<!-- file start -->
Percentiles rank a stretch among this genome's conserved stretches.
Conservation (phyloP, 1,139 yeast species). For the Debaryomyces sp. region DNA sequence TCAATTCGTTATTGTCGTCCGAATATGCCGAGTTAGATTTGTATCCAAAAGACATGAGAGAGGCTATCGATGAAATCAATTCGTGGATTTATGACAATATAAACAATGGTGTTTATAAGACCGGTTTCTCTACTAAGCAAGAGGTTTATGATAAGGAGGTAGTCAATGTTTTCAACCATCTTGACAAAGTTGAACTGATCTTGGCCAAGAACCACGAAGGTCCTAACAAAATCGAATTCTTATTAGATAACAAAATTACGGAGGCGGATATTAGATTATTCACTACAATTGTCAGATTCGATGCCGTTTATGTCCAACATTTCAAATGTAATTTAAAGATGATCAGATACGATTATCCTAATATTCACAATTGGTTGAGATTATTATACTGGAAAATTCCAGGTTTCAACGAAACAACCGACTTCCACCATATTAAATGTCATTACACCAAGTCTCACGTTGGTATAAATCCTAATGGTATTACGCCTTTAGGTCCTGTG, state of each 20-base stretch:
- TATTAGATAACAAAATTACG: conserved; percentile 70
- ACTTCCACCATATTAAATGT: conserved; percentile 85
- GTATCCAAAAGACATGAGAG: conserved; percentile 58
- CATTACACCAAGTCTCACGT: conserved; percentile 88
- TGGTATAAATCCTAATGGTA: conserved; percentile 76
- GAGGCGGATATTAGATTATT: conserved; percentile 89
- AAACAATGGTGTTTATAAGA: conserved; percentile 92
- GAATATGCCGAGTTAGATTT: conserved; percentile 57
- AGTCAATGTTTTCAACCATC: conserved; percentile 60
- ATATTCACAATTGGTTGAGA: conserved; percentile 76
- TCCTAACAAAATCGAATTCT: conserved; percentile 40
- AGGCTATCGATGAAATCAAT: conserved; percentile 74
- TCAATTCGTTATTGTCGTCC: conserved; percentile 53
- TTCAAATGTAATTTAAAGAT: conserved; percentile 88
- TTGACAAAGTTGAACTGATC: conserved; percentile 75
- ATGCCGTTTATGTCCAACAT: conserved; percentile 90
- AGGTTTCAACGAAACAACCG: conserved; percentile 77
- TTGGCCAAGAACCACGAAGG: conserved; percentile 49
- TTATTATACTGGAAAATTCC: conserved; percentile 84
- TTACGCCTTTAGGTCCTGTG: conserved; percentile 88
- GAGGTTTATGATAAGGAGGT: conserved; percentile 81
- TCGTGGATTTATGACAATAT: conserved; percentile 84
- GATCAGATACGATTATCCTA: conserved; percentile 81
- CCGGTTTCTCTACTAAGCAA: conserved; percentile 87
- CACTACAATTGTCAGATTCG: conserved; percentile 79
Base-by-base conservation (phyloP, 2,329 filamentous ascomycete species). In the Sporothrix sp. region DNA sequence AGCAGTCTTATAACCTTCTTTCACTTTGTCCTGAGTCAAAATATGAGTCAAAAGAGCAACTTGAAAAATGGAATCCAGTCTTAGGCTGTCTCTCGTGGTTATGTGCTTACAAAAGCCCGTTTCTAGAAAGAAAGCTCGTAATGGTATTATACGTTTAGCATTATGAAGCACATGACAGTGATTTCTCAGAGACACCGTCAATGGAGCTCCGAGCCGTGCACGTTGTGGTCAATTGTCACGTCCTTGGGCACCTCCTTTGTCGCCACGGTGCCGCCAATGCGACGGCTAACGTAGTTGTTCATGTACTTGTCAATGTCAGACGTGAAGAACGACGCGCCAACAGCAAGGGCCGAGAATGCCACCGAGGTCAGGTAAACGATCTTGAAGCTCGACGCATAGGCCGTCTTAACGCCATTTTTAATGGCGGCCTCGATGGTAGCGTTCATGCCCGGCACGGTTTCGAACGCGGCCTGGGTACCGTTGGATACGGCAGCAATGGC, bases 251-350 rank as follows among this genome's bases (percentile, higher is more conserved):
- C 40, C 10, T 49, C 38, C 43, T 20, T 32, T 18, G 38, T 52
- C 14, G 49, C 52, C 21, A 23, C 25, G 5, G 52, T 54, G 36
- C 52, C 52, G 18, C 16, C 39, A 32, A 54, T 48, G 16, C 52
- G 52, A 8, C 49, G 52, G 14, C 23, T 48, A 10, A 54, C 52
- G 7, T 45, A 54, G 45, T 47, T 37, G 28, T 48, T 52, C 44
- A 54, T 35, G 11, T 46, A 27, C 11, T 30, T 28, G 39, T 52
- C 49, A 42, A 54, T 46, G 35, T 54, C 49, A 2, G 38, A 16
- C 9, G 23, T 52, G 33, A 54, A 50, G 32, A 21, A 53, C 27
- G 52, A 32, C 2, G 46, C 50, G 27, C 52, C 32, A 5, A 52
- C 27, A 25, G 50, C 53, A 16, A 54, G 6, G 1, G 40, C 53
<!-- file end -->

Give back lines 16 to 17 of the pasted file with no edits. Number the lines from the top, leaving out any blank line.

- TTCAAATGTAATTTAAAGAT: conserved; percentile 88
- TTGACAAAGTTGAACTGATC: conserved; percentile 75